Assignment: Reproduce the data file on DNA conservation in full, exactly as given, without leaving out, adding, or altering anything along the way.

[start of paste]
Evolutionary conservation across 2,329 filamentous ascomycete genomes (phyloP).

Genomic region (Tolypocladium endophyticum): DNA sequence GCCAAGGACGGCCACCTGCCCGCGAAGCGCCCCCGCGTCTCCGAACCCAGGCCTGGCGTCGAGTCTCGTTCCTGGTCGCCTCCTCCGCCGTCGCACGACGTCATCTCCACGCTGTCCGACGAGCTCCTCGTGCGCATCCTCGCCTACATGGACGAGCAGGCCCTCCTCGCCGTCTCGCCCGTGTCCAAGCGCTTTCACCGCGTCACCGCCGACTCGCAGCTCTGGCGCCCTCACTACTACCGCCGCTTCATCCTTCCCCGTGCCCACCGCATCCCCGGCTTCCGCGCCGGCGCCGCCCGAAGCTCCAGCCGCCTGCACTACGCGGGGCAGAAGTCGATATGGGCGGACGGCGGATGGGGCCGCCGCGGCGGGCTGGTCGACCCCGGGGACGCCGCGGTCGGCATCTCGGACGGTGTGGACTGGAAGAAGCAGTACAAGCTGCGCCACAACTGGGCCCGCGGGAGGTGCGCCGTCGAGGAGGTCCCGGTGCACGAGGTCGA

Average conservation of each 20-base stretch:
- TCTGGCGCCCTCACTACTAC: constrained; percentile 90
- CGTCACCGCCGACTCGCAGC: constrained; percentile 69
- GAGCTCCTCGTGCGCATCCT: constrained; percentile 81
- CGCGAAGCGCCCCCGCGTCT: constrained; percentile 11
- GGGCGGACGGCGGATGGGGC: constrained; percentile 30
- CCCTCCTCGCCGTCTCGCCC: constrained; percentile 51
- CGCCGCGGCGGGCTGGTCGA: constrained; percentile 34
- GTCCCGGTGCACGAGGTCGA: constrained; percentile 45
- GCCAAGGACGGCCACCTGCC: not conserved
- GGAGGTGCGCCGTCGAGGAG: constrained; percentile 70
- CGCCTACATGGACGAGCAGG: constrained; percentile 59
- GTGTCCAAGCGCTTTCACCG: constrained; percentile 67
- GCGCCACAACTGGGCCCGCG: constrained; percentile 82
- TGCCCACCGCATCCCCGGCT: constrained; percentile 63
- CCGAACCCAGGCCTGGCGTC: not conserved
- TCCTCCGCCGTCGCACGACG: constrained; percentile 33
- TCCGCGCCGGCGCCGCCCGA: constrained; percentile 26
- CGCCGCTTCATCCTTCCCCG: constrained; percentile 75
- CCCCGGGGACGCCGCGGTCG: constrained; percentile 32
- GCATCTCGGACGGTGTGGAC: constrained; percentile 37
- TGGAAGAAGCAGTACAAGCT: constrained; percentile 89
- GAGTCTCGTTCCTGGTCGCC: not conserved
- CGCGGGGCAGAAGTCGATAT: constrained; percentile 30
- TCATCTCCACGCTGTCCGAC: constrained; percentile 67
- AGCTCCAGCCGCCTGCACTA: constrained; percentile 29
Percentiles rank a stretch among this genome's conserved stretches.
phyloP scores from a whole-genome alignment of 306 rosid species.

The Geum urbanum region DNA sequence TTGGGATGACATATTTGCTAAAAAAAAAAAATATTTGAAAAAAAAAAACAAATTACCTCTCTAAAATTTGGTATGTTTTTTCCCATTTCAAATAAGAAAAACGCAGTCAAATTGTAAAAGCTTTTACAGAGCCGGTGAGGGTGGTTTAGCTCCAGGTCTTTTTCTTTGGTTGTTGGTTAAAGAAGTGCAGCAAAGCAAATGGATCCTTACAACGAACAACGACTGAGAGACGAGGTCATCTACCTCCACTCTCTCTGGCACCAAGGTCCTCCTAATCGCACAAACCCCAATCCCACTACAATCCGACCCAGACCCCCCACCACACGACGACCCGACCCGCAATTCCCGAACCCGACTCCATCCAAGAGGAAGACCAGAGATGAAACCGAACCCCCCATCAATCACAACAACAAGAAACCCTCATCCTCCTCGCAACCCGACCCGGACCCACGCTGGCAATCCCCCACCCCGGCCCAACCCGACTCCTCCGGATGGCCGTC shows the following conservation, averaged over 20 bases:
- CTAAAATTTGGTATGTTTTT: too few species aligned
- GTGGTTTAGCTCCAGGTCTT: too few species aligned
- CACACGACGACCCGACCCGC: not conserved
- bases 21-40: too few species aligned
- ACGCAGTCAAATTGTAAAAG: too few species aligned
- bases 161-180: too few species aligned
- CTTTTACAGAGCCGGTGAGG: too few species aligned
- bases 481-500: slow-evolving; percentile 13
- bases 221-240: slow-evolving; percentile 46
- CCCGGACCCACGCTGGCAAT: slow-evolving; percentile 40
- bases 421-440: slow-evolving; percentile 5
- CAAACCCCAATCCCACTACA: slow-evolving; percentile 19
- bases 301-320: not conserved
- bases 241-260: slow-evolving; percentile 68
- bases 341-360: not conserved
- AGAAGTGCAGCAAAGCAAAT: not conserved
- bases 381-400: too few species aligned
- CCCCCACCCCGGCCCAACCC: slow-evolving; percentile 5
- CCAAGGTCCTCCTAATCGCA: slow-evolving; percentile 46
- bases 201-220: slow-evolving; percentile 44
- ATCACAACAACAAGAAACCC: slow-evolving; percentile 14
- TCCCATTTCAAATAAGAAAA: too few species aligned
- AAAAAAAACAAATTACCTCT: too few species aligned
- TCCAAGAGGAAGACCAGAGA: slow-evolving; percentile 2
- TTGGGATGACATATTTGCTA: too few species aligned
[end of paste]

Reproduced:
Evolutionary conservation across 2,329 filamentous ascomycete genomes (phyloP).

Genomic region (Tolypocladium endophyticum): DNA sequence GCCAAGGACGGCCACCTGCCCGCGAAGCGCCCCCGCGTCTCCGAACCCAGGCCTGGCGTCGAGTCTCGTTCCTGGTCGCCTCCTCCGCCGTCGCACGACGTCATCTCCACGCTGTCCGACGAGCTCCTCGTGCGCATCCTCGCCTACATGGACGAGCAGGCCCTCCTCGCCGTCTCGCCCGTGTCCAAGCGCTTTCACCGCGTCACCGCCGACTCGCAGCTCTGGCGCCCTCACTACTACCGCCGCTTCATCCTTCCCCGTGCCCACCGCATCCCCGGCTTCCGCGCCGGCGCCGCCCGAAGCTCCAGCCGCCTGCACTACGCGGGGCAGAAGTCGATATGGGCGGACGGCGGATGGGGCCGCCGCGGCGGGCTGGTCGACCCCGGGGACGCCGCGGTCGGCATCTCGGACGGTGTGGACTGGAAGAAGCAGTACAAGCTGCGCCACAACTGGGCCCGCGGGAGGTGCGCCGTCGAGGAGGTCCCGGTGCACGAGGTCGA

Average conservation of each 20-base stretch:
- TCTGGCGCCCTCACTACTAC: constrained; percentile 90
- CGTCACCGCCGACTCGCAGC: constrained; percentile 69
- GAGCTCCTCGTGCGCATCCT: constrained; percentile 81
- CGCGAAGCGCCCCCGCGTCT: constrained; percentile 11
- GGGCGGACGGCGGATGGGGC: constrained; percentile 30
- CCCTCCTCGCCGTCTCGCCC: constrained; percentile 51
- CGCCGCGGCGGGCTGGTCGA: constrained; percentile 34
- GTCCCGGTGCACGAGGTCGA: constrained; percentile 45
- GCCAAGGACGGCCACCTGCC: not conserved
- GGAGGTGCGCCGTCGAGGAG: constrained; percentile 70
- CGCCTACATGGACGAGCAGG: constrained; percentile 59
- GTGTCCAAGCGCTTTCACCG: constrained; percentile 67
- GCGCCACAACTGGGCCCGCG: constrained; percentile 82
- TGCCCACCGCATCCCCGGCT: constrained; percentile 63
- CCGAACCCAGGCCTGGCGTC: not conserved
- TCCTCCGCCGTCGCACGACG: constrained; percentile 33
- TCCGCGCCGGCGCCGCCCGA: constrained; percentile 26
- CGCCGCTTCATCCTTCCCCG: constrained; percentile 75
- CCCCGGGGACGCCGCGGTCG: constrained; percentile 32
- GCATCTCGGACGGTGTGGAC: constrained; percentile 37
- TGGAAGAAGCAGTACAAGCT: constrained; percentile 89
- GAGTCTCGTTCCTGGTCGCC: not conserved
- CGCGGGGCAGAAGTCGATAT: constrained; percentile 30
- TCATCTCCACGCTGTCCGAC: constrained; percentile 67
- AGCTCCAGCCGCCTGCACTA: constrained; percentile 29
Percentiles rank a stretch among this genome's conserved stretches.
phyloP scores from a whole-genome alignment of 306 rosid species.

The Geum urbanum region DNA sequence TTGGGATGACATATTTGCTAAAAAAAAAAAATATTTGAAAAAAAAAAACAAATTACCTCTCTAAAATTTGGTATGTTTTTTCCCATTTCAAATAAGAAAAACGCAGTCAAATTGTAAAAGCTTTTACAGAGCCGGTGAGGGTGGTTTAGCTCCAGGTCTTTTTCTTTGGTTGTTGGTTAAAGAAGTGCAGCAAAGCAAATGGATCCTTACAACGAACAACGACTGAGAGACGAGGTCATCTACCTCCACTCTCTCTGGCACCAAGGTCCTCCTAATCGCACAAACCCCAATCCCACTACAATCCGACCCAGACCCCCCACCACACGACGACCCGACCCGCAATTCCCGAACCCGACTCCATCCAAGAGGAAGACCAGAGATGAAACCGAACCCCCCATCAATCACAACAACAAGAAACCCTCATCCTCCTCGCAACCCGACCCGGACCCACGCTGGCAATCCCCCACCCCGGCCCAACCCGACTCCTCCGGATGGCCGTC shows the following conservation, averaged over 20 bases:
- CTAAAATTTGGTATGTTTTT: too few species aligned
- GTGGTTTAGCTCCAGGTCTT: too few species aligned
- CACACGACGACCCGACCCGC: not conserved
- bases 21-40: too few species aligned
- ACGCAGTCAAATTGTAAAAG: too few species aligned
- bases 161-180: too few species aligned
- CTTTTACAGAGCCGGTGAGG: too few species aligned
- bases 481-500: slow-evolving; percentile 13
- bases 221-240: slow-evolving; percentile 46
- CCCGGACCCACGCTGGCAAT: slow-evolving; percentile 40
- bases 421-440: slow-evolving; percentile 5
- CAAACCCCAATCCCACTACA: slow-evolving; percentile 19
- bases 301-320: not conserved
- bases 241-260: slow-evolving; percentile 68
- bases 341-360: not conserved
- AGAAGTGCAGCAAAGCAAAT: not conserved
- bases 381-400: too few species aligned
- CCCCCACCCCGGCCCAACCC: slow-evolving; percentile 5
- CCAAGGTCCTCCTAATCGCA: slow-evolving; percentile 46
- bases 201-220: slow-evolving; percentile 44
- ATCACAACAACAAGAAACCC: slow-evolving; percentile 14
- TCCCATTTCAAATAAGAAAA: too few species aligned
- AAAAAAAACAAATTACCTCT: too few species aligned
- TCCAAGAGGAAGACCAGAGA: slow-evolving; percentile 2
- TTGGGATGACATATTTGCTA: too few species aligned